The Nonsense Of The Efficient Market Hypothesis

There is an absurd theory that is so unrealistic that it is bizarre that anyone actually believes it. It views the stock market as a perfect place of logic and reason where nothing can go wrong. It ascribes stock traders with the powers and knowledge of a God. The fact that so many believed in it was a major cause of the recent asset bubble and financial crash. It is known as the Efficient Market Hypothesis.

To enter the world of the efficient market hypothesis you must leave your brain at the door. The theory assumes that all traders in the market have perfect information. That is to say, they know everything there is to know about every company on the stock market (it gets worse). Not only do they have all the information in the world, but they all perceive it in the exact same way. Even more ridiculously they are assumed to know the future of the company as well. Basically every trader is assumed to know everything about every company, both know and in the future. Every trader is also believed to view this information in an identical manner and reach identical conclusions completely independently of everyone else. They are assumed to be all-knowing gods living in a bubble separated from the rest of mankind.

I’m not sure if there’s any point criticising this theory, it’s hard to see how anyone can honestly believe it. The only non absurd point of it is its conclusion. It argues that because every share price reflects its true value and future earnings (as if!) it is impossible to make money off the stock market. That point is not unreasonable though there are numerous exceptions. The reason it’s so difficult to make money of the stock market is because it is so irrational, not because it is perfectly logical and efficient.

The main point of the theory is that undervalued or overvalued shares do not exist. The only way you can hold this belief is if you are totally divorced from reality. The financial crisis was a clear example of shares being wildly over valued before traders panicked and the market crashed. Under the hypothesis bubbles cannot happen because the stock market will decide a share’s true value, no higher no lower. The fact that bubbles do happen is the one clear and unequivocal proof that the efficient market hypothesis is nonsense.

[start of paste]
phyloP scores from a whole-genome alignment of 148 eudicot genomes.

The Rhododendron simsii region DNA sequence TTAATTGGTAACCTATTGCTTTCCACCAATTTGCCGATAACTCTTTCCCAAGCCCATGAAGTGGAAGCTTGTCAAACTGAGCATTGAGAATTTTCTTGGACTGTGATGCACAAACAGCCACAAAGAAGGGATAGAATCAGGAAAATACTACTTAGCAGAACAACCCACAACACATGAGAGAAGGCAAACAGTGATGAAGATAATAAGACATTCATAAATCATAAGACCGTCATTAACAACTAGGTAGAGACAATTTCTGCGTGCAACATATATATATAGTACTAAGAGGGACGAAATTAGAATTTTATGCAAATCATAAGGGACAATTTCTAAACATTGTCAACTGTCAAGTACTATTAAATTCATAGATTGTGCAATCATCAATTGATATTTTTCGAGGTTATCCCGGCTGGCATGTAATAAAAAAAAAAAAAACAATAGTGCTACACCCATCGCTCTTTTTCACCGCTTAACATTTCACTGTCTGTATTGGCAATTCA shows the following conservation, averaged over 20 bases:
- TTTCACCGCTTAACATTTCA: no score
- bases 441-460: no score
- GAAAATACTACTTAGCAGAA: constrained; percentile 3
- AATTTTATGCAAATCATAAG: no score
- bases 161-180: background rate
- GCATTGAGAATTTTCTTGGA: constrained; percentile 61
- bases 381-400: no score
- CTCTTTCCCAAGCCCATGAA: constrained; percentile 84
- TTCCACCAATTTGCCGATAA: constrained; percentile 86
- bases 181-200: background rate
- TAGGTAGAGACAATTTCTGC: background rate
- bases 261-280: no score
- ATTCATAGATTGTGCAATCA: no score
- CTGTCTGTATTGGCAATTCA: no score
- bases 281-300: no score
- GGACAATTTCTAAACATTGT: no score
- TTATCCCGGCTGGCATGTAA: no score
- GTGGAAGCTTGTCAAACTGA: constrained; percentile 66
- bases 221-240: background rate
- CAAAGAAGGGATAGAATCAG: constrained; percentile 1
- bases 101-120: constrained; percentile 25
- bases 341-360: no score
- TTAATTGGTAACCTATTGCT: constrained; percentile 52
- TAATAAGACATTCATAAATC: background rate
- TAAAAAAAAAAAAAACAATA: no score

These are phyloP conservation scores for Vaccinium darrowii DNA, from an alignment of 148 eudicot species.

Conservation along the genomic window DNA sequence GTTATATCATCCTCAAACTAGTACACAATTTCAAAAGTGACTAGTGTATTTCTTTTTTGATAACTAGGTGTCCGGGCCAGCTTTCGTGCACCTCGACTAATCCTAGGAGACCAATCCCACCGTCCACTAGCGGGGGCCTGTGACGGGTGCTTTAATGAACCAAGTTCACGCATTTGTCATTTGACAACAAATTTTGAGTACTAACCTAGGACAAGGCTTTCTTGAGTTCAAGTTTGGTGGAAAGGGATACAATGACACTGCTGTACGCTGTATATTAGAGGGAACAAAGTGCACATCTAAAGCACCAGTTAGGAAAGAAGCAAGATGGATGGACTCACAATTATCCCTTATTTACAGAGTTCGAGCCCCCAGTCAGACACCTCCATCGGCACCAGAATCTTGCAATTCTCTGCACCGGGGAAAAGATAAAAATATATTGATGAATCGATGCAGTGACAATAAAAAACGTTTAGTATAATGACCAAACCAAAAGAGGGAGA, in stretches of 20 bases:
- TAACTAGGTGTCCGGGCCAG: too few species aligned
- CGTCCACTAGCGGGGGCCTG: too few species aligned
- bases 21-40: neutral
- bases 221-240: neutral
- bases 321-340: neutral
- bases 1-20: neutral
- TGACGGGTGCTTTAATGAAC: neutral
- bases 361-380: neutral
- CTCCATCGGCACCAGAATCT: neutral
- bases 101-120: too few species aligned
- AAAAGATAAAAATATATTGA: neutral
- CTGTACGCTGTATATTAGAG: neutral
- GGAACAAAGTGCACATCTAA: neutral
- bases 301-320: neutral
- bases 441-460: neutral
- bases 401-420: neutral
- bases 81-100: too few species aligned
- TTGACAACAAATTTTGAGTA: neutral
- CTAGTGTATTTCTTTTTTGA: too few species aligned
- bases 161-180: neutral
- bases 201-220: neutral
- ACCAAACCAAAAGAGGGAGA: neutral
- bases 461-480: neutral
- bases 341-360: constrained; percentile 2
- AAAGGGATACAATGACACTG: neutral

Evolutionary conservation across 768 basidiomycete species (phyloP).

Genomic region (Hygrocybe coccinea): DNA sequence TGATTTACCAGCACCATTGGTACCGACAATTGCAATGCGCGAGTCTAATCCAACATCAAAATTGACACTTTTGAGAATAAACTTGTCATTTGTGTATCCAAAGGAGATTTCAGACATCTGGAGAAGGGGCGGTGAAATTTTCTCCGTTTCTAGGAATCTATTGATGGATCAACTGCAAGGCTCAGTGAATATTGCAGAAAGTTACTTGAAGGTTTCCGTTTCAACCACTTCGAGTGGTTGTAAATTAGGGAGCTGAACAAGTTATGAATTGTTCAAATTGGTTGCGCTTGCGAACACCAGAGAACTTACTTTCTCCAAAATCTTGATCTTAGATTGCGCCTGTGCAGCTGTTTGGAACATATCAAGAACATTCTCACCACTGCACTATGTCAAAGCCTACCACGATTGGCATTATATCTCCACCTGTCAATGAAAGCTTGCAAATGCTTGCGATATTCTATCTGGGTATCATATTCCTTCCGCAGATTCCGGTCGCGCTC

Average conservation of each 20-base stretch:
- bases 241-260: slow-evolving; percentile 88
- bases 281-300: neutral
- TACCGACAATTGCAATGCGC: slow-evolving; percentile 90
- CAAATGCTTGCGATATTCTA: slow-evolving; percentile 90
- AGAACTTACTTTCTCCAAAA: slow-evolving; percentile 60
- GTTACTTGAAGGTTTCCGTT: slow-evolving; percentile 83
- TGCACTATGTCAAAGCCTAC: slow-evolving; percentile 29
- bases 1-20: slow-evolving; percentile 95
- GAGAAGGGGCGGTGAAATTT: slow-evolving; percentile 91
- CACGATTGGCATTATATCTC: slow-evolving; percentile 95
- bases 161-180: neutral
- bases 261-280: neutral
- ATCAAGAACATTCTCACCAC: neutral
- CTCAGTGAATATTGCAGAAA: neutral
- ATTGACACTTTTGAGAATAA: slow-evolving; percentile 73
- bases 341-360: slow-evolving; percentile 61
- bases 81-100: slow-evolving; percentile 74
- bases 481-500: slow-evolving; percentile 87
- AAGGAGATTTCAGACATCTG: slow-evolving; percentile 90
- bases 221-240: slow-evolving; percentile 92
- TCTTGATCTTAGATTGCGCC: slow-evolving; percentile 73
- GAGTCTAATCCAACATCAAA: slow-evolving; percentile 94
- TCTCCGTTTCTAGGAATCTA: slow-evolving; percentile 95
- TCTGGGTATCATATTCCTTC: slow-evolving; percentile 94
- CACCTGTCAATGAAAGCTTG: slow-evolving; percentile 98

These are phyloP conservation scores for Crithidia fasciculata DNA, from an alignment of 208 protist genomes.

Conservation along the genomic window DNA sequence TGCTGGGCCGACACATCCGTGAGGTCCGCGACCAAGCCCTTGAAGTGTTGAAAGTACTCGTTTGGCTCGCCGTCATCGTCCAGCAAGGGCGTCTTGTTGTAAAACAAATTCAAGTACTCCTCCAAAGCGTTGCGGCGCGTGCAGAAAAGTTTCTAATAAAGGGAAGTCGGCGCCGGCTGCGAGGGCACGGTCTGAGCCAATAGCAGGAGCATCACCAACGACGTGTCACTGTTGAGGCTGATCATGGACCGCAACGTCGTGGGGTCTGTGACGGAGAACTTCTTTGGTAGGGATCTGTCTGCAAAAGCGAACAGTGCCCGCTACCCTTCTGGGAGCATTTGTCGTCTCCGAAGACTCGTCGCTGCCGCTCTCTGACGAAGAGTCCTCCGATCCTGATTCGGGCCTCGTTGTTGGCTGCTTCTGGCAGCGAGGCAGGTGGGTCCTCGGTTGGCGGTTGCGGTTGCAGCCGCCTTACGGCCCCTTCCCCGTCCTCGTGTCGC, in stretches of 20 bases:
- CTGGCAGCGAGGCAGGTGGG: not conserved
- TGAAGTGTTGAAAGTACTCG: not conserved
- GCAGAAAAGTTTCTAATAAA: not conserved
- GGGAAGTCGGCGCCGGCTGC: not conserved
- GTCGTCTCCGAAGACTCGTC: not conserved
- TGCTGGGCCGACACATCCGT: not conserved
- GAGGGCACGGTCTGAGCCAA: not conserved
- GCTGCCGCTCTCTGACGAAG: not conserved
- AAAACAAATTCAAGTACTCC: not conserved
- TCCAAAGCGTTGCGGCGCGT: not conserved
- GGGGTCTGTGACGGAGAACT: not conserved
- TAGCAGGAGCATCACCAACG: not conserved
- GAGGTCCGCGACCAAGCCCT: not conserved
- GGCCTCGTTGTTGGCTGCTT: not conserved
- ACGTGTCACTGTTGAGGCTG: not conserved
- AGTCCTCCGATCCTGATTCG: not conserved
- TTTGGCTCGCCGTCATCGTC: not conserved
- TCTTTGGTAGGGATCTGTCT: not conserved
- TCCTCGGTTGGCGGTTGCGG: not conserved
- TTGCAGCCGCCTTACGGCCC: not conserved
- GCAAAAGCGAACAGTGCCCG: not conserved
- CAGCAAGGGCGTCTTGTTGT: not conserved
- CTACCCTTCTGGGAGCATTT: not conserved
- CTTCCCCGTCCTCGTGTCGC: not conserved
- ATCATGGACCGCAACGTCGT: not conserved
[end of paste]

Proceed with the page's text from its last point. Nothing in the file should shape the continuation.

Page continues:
If the theory was true than every trader would end up with similar results, the only difference due to random chance. It would not be possible to consistently make large profits, but neither would it be possible to lose large amounts of money on the market. All traders would get roughly similar returns. The fact is that this does not reflect reality. Warren Buffett is the richest man in the world due to consistently winning money on the stock market and has claimed: “I’d be a bum in the street with a tin cup if the market were efficient.” He has pointed to a number of other investors who have grown wealthy by following similar logic to him.

Steve Keen notes that if the theory is true than once equilibrium price is reached for a share, trading should stop. There is only so much news regarding a company, so that it is possible for a company to go days or even weeks without new information about it emerging. Therefore its share price should resemble a volcano, dormant for long periods with occasional flashes of movement. In reality share prices change thousands of times every day and it is absurd to suggest that these are all due to new information emerging.